Parents forced into smaller spaces as drivers admit to breaking parking rules for 'better' bays

Parents forced into smaller spaces as drivers admit to breaking parking rules for 'better' bays

WATCH: Danny Kelly discusses expensive parking fines

Hemma Visavadia

By Hemma Visavadia

Published: 17/05/2024

- 11:51

Drivers can be fined £300 for parking in wrong bays

Almost a third of drivers have admitted to breaching parking rules in order to get better parking spaces, according to new research.

New data has found that 28 per cent of drivers have used a parent and child parking bay without having their child in the vehicle with them.

The figures come as nearly two-fifths of parents struggle with finding parking spots in car parks, supermarkets and shopping centres.

The parking bays are usually for parents with children under 12 years old and feature much wider spaces.

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child and parent parking bay

Parking in bays without a child could result in £300 fine


However, recent data has revealed that 37 per cent of parents with young children have had to park in regular spots due to the designated spaces being used up.

In private car parks, drivers who use special bays could be fined up to £300 for misusing the parking rules.

On top of parents not being able to park in the designated bays, drivers have been left frustrated with the unintentional damage caused by parking in narrow spaces.

One in 10 drivers revealed they have damaged their own vehicle attempting to remove a car seat.

Meanwhile, an additional 10 per cent said the narrow spaces caused them to damage the vehicle next to them.

Nicholas Mantel, head of Churchill Motor Insurance, said: “Parents will be all too familiar with having to drive countless loops of a car park to find an available parent and child bay, only to see that the already limited spaces have been taken by those without kids.”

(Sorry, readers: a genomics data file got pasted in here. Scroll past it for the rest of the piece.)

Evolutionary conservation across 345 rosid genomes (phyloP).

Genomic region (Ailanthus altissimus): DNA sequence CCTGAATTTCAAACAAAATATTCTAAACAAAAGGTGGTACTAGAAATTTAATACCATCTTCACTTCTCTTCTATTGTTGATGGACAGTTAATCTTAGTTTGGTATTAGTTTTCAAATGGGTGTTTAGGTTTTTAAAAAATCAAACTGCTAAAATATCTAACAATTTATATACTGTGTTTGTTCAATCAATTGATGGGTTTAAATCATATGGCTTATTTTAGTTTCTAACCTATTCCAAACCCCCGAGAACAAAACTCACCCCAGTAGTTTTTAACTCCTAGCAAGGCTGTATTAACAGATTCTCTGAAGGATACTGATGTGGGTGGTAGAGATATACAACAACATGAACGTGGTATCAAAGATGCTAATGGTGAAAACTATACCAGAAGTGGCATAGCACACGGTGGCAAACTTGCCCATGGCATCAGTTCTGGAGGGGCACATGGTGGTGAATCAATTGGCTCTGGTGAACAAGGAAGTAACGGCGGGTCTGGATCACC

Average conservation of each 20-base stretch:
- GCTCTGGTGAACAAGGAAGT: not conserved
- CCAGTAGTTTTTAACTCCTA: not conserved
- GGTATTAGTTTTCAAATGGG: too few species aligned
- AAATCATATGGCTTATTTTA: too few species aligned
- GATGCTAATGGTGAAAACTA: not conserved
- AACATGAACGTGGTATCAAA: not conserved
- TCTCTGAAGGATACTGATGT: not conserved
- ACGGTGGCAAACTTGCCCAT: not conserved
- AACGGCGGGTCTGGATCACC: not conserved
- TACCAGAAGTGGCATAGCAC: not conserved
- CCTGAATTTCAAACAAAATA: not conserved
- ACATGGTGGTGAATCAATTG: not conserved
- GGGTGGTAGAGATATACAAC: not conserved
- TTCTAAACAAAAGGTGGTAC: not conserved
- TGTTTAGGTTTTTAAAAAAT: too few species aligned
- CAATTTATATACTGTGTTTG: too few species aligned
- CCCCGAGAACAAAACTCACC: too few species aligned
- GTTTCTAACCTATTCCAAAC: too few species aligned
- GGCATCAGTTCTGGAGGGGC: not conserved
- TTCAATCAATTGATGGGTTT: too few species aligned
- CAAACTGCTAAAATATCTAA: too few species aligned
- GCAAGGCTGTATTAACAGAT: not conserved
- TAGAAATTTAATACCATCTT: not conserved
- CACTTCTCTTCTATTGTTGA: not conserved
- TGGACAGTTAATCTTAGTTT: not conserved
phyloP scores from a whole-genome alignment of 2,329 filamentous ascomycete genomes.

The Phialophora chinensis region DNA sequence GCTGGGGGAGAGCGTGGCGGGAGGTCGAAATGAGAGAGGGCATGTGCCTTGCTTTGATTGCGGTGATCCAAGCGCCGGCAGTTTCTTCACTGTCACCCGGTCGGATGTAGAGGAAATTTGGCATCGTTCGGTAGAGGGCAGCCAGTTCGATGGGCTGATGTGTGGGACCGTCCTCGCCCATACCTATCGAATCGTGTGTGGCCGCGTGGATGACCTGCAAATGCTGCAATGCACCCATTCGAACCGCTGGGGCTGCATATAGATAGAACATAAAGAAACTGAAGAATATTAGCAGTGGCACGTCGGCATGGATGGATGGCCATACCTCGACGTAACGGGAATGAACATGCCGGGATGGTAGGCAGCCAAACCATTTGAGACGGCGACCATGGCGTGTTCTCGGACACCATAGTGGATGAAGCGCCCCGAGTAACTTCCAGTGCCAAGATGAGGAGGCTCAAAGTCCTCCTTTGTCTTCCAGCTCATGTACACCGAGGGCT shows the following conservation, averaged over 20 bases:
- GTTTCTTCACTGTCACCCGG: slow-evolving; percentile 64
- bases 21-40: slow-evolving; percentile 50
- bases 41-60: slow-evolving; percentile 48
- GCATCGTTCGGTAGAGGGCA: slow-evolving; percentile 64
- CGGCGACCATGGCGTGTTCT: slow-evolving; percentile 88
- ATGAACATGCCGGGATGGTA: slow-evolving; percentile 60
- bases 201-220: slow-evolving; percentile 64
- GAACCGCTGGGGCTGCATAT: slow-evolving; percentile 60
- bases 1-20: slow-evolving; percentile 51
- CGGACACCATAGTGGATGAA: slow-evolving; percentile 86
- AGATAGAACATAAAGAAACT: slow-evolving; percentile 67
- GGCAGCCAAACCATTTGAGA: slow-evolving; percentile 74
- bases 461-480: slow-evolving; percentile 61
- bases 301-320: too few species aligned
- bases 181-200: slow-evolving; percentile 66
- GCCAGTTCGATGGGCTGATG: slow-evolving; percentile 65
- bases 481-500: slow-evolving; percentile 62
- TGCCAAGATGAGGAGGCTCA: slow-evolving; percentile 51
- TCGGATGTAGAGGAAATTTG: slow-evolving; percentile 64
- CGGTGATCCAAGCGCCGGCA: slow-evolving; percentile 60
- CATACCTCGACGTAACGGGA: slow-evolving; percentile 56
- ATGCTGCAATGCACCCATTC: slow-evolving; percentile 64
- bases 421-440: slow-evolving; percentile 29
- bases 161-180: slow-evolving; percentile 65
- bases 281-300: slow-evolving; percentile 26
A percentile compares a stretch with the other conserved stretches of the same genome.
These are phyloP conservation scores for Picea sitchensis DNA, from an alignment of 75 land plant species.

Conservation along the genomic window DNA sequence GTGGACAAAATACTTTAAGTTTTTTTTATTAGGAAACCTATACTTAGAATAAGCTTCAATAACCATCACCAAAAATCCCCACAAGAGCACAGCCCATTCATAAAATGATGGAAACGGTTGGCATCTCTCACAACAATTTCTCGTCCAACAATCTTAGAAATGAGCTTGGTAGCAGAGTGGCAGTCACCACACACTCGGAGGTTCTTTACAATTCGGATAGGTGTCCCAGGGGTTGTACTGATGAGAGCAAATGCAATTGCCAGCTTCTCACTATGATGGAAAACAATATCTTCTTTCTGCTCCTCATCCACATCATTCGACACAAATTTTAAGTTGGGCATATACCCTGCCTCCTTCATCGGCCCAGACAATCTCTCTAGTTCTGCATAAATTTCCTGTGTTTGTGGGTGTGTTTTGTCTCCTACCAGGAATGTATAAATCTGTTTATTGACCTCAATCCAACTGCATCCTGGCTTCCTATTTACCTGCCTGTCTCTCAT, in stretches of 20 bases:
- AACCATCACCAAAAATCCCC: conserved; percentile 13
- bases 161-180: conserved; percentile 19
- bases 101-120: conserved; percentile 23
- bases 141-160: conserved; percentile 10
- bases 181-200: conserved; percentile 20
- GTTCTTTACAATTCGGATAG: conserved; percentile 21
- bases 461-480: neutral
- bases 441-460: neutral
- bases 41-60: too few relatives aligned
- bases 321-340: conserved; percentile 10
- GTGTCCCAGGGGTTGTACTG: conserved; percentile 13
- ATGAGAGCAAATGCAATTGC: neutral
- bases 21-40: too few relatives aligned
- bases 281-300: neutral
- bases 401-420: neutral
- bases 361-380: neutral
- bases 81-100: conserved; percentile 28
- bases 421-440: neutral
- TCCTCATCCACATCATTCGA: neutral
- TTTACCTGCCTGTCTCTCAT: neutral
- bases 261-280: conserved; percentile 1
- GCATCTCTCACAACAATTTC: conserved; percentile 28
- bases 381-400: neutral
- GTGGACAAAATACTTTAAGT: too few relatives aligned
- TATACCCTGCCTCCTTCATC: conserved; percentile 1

Mantel added that the “squeeze” faced by parents because of widening cars and parking bays particularly impacts those with newborn baby seats who need additional space to get babies out of their cars.

He warned: “Misusing parent and child bays not only inconveniences parents who genuinely need them, it can also result in a hefty Parking Charge Notice.”

Churchill estimated that it costs drivers roughly £223.50 to repair damage from car scratches caused by parking in smaller bays.

A further 71 per cent of parents surveyed revealed they have difficulty taking their child out of the car seat because of a lack of space.

Alarmingly, 44 per cent of parents detailed how this was a challenge they faced on a monthly basis.


A parking restriction notice on South Carriage Drive in Hyde Park, London

Parents face monthly issues with parking bays


One in five parents with children under six have had to resort to leaving the car seat in the vehicle.

Churchill found that a further 17 per cent of parents have even hurt themselves in an attempt to get the car seat out while in the parking bay.

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